If you need an SNMP test tool for a Windows system,
, a company that produces
network monitoring software, offers
free. There is no installation process for the software other than
extracting the files in the downloaded zip file to a directory of your
choice and running
After extracting the files to a directory under
Program Files using an administrator account, I tried running the
program from a normal user account. The program didn't appear to open, though
I could see it running when I used the Task Manager to check on
running processes, although the CPU utilization for it stayed at 0. So I
snmptest.exe and chose "Run as administrator".
The program then opened. I found that I could extract the files to a folder
My Documents directory of the regular user account and
run it from there. The issue I first encountered when attempting to run the
program from the
Program Files directory was that the program
wants to update an
snmp.ini file in the directory from which it
runs and that account didn't have write access to the
subdirectory within which it was located.
When you run the program, place the IP address of the system you wish to
scan in the
Device/IP field; if the SNMP port has been changed from the default
value of port 161, change that also. Specify the community string in the
Community field. If you want to see the uptime of the device to
just verify the device is responding to SNMP queries, leave
"Read Device Uptime" selected under Select Request Type. Then click
on the Start button to initiate the scan.
You can also put an
OID, such as
22.214.171.124.2.1 in the
Walk field, select the Walk radio button and click on
Start to "walk" through a sequence of OIDs or specify a particular
126.96.36.199.188.8.131.52.0 in the Custom OID field.
Using the SSH Client on a Chromebook to Establish a Socks Proxy Connection
The Chrome OS
on a Chromebook
a Secure Shell
client application. To access it, hit the Ctrl-Alt-T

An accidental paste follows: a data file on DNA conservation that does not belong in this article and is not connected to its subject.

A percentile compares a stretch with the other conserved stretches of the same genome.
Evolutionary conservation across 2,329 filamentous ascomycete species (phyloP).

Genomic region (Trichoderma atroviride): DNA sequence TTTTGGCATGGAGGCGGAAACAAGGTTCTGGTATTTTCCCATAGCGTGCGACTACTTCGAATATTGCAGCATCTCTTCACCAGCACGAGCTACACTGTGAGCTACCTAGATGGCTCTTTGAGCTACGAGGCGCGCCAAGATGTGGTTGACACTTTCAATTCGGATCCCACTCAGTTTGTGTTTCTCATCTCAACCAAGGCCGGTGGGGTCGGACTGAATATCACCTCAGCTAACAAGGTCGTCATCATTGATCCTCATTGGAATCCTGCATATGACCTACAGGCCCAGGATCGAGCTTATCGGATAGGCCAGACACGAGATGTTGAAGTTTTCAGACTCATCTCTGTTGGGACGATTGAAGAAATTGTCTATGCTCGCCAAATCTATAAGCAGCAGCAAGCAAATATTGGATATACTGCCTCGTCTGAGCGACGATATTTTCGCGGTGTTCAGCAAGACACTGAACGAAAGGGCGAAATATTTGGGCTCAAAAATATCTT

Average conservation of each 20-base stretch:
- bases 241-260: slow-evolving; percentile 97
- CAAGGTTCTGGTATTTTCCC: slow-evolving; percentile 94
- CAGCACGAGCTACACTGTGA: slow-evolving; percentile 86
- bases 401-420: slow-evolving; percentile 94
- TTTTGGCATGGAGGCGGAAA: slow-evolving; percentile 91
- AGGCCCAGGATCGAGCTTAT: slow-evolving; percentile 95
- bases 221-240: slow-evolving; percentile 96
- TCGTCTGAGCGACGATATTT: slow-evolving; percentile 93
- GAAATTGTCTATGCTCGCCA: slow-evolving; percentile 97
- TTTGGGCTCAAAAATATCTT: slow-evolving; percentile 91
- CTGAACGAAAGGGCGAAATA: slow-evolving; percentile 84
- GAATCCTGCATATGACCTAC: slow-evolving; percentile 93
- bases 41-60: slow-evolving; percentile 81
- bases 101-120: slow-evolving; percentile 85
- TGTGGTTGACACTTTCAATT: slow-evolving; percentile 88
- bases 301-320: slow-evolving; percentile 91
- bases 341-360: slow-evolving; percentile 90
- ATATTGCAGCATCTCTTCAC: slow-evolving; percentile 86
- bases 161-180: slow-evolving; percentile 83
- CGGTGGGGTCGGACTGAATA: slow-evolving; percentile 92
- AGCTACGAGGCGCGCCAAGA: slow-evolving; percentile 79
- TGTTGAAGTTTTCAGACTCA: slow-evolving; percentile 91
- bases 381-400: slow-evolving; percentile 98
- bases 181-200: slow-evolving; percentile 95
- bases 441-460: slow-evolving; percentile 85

keys simultaneously, which will open a terminal window as a tab in the
Chrome browser. Type
at the "crosh>" prompt to access
the ssh client.
Welcome to crosh, type 'help' for a list of commands.
Within the ssh application, typing
help will show you a list of the available commands.
connect - connect
dynamic-forward port - dynamic socks proxy (-D)
forward port:host:port - static port forward (-L)
help - this
host <hostname> - remote hostname
key <file> - sets private key to use (-i)
nocmd - don't execute command (-N)
port <num> - port on remote host (-p)
server-alive-interval <num> - set ServerAliveInterval option
exit - exit ssh subsystem
user <username< - username on remote host
Note that this program can only bind local ports in the range
To establish the SOCKS
proxy connection via SSH, type
port is the port number you wish to use
for the SOCKS proxy. E.g.,
dynamic-forward 8000. Note:
the help information for the SSH client states "that this program
can only bind local ports in the range 8000-8999, inclusive." Then
host fqdn where
fqdn is the fully qualified domain name
or IP address of the system to which you wish to connect followed by
user username where
is the account under which you wish to log into the SSH server. They
connect to establish the connection.
ssh> dynamic-forward 8000
ssh> host example.com
ssh> user jdoe
You will be prompted for the password for the login once the Chromebook
connects to the remote SSH server.
To now change the proxy settings of the Chrome browser, take the
- Click the network icon
in the lower-right
corner of your screen.
- Select Settings and find the "Internet
connection" section on the Settings page that appears.
- You will need to check the "Allow proxies for
shared networks" check box if the network is shared with all users of
the Chromebook. If checked, all profiles on your Chrome device will use the proxy
settings set for a network. If this box isn't checked and the network is
shared for all users of the Chromebook, you won't be able to configure the
proxy settings, as they will be grayed out, until you check this box.
- Click the network for which you're using the proxy settings.
- Select the Proxy tab in the window that displays